Also, incidents of excessive force and racial bias toward black students have cropped up in recent years. Two white Memphis officers were fired in 2013 after hitting a black student and wrestling her to the ground because she was “yelling and cussing” on school grounds. And mothers of four elementary school students recently filed a lawsuit against a Murfreesboro officer who arrested them at school in 2016 for failing to break up a fight that occurred off-campus.

Just how common those incidents are in Memphis is unclear. In response to Chalkbeat’s query for the number and type of complaints in the last two school years, Shelby County Schools said it “does not have any documents responsive to this request.”

Currently, 38 school resource officers are sheriff’s deputies, and the rest are security officers hired by Shelby County Schools. The officers respond and work to prevent criminal activity in all high schools and middle schools, Hopson said. The 30 additional officers would augment staffing at some schools and for the first time, branch out to some elementary schools. Hopson said those decisions will be based on crime rates in surrounding neighborhoods and school incidents.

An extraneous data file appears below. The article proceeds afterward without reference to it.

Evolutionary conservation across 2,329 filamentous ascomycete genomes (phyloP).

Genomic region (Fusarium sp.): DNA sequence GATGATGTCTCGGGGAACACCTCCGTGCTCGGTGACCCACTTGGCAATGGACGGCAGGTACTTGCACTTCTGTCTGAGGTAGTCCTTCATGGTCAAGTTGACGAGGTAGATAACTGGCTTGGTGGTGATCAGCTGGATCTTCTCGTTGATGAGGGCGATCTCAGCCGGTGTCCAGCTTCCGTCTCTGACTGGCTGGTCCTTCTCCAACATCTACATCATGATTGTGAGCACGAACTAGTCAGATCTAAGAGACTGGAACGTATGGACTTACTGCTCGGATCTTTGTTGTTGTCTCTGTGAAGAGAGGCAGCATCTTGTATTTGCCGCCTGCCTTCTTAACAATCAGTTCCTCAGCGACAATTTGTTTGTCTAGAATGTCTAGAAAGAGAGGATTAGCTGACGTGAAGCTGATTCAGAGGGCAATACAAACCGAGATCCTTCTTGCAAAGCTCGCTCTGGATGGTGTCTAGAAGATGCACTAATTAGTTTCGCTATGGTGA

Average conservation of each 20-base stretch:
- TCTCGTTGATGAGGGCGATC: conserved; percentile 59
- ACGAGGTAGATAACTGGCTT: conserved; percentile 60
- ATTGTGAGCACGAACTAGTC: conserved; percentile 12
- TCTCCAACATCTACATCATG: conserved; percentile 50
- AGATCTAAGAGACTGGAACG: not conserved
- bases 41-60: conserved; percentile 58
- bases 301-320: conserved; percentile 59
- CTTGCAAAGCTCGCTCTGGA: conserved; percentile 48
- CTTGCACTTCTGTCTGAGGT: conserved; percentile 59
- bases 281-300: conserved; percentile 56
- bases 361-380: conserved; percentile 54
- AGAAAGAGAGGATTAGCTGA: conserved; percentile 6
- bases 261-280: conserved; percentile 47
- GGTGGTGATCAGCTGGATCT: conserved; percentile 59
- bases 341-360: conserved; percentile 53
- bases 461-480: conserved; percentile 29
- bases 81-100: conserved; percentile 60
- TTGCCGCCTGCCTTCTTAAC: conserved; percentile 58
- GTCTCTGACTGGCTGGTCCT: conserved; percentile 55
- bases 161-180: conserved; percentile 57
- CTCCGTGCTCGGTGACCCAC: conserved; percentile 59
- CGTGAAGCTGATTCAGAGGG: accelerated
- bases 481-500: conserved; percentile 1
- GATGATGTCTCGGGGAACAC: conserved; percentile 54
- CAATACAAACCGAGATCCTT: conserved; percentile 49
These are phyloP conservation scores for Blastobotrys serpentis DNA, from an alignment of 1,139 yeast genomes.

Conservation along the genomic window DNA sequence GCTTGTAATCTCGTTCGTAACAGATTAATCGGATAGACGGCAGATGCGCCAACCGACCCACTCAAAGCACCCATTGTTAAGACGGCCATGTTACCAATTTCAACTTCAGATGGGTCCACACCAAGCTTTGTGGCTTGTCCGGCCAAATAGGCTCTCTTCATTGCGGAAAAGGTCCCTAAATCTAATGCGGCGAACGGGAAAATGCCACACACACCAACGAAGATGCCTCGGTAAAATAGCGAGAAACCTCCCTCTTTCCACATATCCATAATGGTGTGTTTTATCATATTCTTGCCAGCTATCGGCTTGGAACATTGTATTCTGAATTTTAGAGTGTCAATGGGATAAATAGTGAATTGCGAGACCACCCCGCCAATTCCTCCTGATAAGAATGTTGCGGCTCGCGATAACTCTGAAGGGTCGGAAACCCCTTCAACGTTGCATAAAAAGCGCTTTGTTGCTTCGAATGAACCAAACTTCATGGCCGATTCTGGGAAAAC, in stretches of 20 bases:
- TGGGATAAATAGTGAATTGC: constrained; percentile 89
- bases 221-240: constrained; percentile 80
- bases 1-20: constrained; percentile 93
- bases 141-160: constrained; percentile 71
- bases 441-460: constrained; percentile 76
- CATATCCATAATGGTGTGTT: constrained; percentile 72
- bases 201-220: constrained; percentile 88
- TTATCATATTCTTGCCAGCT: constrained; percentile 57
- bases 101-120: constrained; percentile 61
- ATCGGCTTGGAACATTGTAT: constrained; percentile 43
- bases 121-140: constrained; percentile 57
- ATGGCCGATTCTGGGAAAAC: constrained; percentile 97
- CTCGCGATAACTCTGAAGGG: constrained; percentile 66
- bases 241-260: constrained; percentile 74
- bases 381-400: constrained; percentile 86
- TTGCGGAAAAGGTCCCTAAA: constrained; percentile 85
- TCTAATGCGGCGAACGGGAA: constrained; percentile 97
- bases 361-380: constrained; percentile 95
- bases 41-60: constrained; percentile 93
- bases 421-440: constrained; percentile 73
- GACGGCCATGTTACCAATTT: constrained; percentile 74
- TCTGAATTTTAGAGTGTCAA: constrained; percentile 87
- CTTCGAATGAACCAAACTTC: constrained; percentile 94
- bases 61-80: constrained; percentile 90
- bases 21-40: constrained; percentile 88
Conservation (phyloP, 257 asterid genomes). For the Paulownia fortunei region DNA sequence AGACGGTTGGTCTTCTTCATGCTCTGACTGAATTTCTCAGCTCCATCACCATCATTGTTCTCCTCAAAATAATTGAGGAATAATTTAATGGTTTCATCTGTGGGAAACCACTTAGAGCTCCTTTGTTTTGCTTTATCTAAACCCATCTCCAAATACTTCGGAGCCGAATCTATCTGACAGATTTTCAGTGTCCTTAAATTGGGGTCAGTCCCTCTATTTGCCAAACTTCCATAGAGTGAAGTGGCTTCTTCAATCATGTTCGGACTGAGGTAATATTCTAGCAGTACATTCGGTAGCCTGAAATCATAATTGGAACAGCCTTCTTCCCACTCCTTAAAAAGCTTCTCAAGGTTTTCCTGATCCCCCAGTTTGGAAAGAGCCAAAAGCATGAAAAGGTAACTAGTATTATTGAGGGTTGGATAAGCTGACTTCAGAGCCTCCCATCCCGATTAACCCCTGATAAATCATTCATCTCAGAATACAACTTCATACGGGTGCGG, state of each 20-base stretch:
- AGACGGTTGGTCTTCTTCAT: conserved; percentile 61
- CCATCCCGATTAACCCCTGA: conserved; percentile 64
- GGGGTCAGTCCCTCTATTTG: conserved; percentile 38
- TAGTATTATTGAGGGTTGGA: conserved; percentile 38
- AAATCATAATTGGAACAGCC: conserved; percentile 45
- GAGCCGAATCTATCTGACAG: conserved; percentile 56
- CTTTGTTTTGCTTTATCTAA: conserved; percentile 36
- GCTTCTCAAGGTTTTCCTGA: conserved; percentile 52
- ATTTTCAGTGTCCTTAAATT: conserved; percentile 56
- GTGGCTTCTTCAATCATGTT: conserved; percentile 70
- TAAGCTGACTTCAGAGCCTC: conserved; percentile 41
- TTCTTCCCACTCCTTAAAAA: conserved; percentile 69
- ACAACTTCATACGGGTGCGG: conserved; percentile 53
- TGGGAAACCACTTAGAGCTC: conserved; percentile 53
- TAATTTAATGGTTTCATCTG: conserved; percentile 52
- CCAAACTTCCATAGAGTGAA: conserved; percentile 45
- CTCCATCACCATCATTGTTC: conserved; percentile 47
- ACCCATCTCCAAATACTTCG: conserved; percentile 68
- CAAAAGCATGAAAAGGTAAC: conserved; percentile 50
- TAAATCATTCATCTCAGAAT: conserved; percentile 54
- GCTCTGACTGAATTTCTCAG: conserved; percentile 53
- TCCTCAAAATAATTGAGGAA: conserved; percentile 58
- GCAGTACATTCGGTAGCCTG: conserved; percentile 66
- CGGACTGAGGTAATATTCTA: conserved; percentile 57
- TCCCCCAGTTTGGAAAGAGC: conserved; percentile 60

Hopson’s initial recommendation for more school resource officers was in response to the school shooting in Parkland, Florida, that killed 17 people and sparked a wave of student activism on school safety, including in Memphis.

Gov. Bill Haslam’s recent $30 million budget boost would allow school districts across Tennessee to hire more law enforcement officers or improve building security. Measures to arm some teachers with guns or outlaw certain types of guns have fallen flat.


For more on the role and history of school resource officers in Tennessee, read our five things to know.


Sheriff’s deputies and district security officers meet weekly, said Capt. Dallas Lavergne of the Shelby County Sheriff’s Office. When the Memphis Police Department pulled their officers out of school buildings following the merger of city and county school systems, the county Sheriff’s Office replaced them with deputies.

All deputy recruits go through school resource officer training, and those who are assigned to schools get additional annual training. In a 2013 review of police academies across the nation, Tennessee was cited as the only state that had specific training for officers deployed to schools.